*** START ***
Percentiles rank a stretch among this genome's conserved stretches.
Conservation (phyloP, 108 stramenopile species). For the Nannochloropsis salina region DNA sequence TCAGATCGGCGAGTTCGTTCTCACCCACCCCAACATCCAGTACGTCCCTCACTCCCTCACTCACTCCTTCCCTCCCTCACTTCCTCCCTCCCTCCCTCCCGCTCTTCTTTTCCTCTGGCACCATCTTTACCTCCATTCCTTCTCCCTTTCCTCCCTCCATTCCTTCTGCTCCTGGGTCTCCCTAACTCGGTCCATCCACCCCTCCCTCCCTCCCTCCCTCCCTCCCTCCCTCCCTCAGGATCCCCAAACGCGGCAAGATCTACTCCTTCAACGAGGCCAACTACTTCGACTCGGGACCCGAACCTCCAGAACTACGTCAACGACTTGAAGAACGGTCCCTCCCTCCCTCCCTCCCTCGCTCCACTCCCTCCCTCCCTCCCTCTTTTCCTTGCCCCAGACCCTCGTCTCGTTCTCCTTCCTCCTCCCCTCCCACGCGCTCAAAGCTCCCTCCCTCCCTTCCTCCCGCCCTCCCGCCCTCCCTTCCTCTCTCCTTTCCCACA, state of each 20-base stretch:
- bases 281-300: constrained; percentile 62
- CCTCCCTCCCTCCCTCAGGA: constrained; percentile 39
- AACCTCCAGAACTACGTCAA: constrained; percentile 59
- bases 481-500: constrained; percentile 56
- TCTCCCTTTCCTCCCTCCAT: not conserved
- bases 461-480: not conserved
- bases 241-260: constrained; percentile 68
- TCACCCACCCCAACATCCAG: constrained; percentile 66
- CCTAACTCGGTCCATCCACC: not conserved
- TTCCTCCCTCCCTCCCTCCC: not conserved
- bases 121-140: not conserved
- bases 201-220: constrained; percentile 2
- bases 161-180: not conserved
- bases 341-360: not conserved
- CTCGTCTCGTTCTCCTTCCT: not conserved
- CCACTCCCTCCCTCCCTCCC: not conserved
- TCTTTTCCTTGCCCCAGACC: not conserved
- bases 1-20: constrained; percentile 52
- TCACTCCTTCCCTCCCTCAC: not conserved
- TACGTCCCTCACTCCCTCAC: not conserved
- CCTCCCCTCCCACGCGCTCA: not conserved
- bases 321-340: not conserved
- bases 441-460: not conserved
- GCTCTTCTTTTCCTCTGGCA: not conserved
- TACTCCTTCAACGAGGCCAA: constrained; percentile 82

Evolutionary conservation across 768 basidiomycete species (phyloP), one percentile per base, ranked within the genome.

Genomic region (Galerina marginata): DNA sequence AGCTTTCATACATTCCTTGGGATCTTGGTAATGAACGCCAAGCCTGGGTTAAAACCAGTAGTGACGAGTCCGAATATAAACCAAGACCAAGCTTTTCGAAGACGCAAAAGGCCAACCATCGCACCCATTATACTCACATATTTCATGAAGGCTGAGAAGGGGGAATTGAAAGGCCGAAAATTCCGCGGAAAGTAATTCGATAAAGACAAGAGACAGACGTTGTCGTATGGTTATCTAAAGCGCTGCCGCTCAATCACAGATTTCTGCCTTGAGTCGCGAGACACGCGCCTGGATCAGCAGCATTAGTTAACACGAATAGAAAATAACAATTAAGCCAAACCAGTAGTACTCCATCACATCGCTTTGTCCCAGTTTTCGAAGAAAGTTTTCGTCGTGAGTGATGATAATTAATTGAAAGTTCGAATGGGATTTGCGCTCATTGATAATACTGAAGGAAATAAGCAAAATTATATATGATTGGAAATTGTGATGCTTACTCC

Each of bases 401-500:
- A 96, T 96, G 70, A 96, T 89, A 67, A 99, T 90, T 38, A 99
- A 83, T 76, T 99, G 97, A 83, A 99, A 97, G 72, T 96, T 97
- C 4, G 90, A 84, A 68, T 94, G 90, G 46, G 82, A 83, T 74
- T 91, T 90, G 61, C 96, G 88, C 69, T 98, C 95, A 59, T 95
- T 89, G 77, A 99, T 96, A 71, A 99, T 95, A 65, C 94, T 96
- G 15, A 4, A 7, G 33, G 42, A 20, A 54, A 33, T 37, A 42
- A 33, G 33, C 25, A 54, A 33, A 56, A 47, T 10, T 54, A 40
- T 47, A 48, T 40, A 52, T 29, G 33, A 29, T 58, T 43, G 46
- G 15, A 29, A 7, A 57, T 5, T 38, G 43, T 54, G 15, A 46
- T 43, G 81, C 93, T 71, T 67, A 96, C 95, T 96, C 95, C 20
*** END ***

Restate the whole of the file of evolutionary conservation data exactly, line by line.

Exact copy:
Percentiles rank a stretch among this genome's conserved stretches.
Conservation (phyloP, 108 stramenopile species). For the Nannochloropsis salina region DNA sequence TCAGATCGGCGAGTTCGTTCTCACCCACCCCAACATCCAGTACGTCCCTCACTCCCTCACTCACTCCTTCCCTCCCTCACTTCCTCCCTCCCTCCCTCCCGCTCTTCTTTTCCTCTGGCACCATCTTTACCTCCATTCCTTCTCCCTTTCCTCCCTCCATTCCTTCTGCTCCTGGGTCTCCCTAACTCGGTCCATCCACCCCTCCCTCCCTCCCTCCCTCCCTCCCTCCCTCCCTCAGGATCCCCAAACGCGGCAAGATCTACTCCTTCAACGAGGCCAACTACTTCGACTCGGGACCCGAACCTCCAGAACTACGTCAACGACTTGAAGAACGGTCCCTCCCTCCCTCCCTCCCTCGCTCCACTCCCTCCCTCCCTCCCTCTTTTCCTTGCCCCAGACCCTCGTCTCGTTCTCCTTCCTCCTCCCCTCCCACGCGCTCAAAGCTCCCTCCCTCCCTTCCTCCCGCCCTCCCGCCCTCCCTTCCTCTCTCCTTTCCCACA, state of each 20-base stretch:
- bases 281-300: constrained; percentile 62
- CCTCCCTCCCTCCCTCAGGA: constrained; percentile 39
- AACCTCCAGAACTACGTCAA: constrained; percentile 59
- bases 481-500: constrained; percentile 56
- TCTCCCTTTCCTCCCTCCAT: not conserved
- bases 461-480: not conserved
- bases 241-260: constrained; percentile 68
- TCACCCACCCCAACATCCAG: constrained; percentile 66
- CCTAACTCGGTCCATCCACC: not conserved
- TTCCTCCCTCCCTCCCTCCC: not conserved
- bases 121-140: not conserved
- bases 201-220: constrained; percentile 2
- bases 161-180: not conserved
- bases 341-360: not conserved
- CTCGTCTCGTTCTCCTTCCT: not conserved
- CCACTCCCTCCCTCCCTCCC: not conserved
- TCTTTTCCTTGCCCCAGACC: not conserved
- bases 1-20: constrained; percentile 52
- TCACTCCTTCCCTCCCTCAC: not conserved
- TACGTCCCTCACTCCCTCAC: not conserved
- CCTCCCCTCCCACGCGCTCA: not conserved
- bases 321-340: not conserved
- bases 441-460: not conserved
- GCTCTTCTTTTCCTCTGGCA: not conserved
- TACTCCTTCAACGAGGCCAA: constrained; percentile 82

Evolutionary conservation across 768 basidiomycete species (phyloP), one percentile per base, ranked within the genome.

Genomic region (Galerina marginata): DNA sequence AGCTTTCATACATTCCTTGGGATCTTGGTAATGAACGCCAAGCCTGGGTTAAAACCAGTAGTGACGAGTCCGAATATAAACCAAGACCAAGCTTTTCGAAGACGCAAAAGGCCAACCATCGCACCCATTATACTCACATATTTCATGAAGGCTGAGAAGGGGGAATTGAAAGGCCGAAAATTCCGCGGAAAGTAATTCGATAAAGACAAGAGACAGACGTTGTCGTATGGTTATCTAAAGCGCTGCCGCTCAATCACAGATTTCTGCCTTGAGTCGCGAGACACGCGCCTGGATCAGCAGCATTAGTTAACACGAATAGAAAATAACAATTAAGCCAAACCAGTAGTACTCCATCACATCGCTTTGTCCCAGTTTTCGAAGAAAGTTTTCGTCGTGAGTGATGATAATTAATTGAAAGTTCGAATGGGATTTGCGCTCATTGATAATACTGAAGGAAATAAGCAAAATTATATATGATTGGAAATTGTGATGCTTACTCC

Each of bases 401-500:
- A 96, T 96, G 70, A 96, T 89, A 67, A 99, T 90, T 38, A 99
- A 83, T 76, T 99, G 97, A 83, A 99, A 97, G 72, T 96, T 97
- C 4, G 90, A 84, A 68, T 94, G 90, G 46, G 82, A 83, T 74
- T 91, T 90, G 61, C 96, G 88, C 69, T 98, C 95, A 59, T 95
- T 89, G 77, A 99, T 96, A 71, A 99, T 95, A 65, C 94, T 96
- G 15, A 4, A 7, G 33, G 42, A 20, A 54, A 33, T 37, A 42
- A 33, G 33, C 25, A 54, A 33, A 56, A 47, T 10, T 54, A 40
- T 47, A 48, T 40, A 52, T 29, G 33, A 29, T 58, T 43, G 46
- G 15, A 29, A 7, A 57, T 5, T 38, G 43, T 54, G 15, A 46
- T 43, G 81, C 93, T 71, T 67, A 96, C 95, T 96, C 95, C 20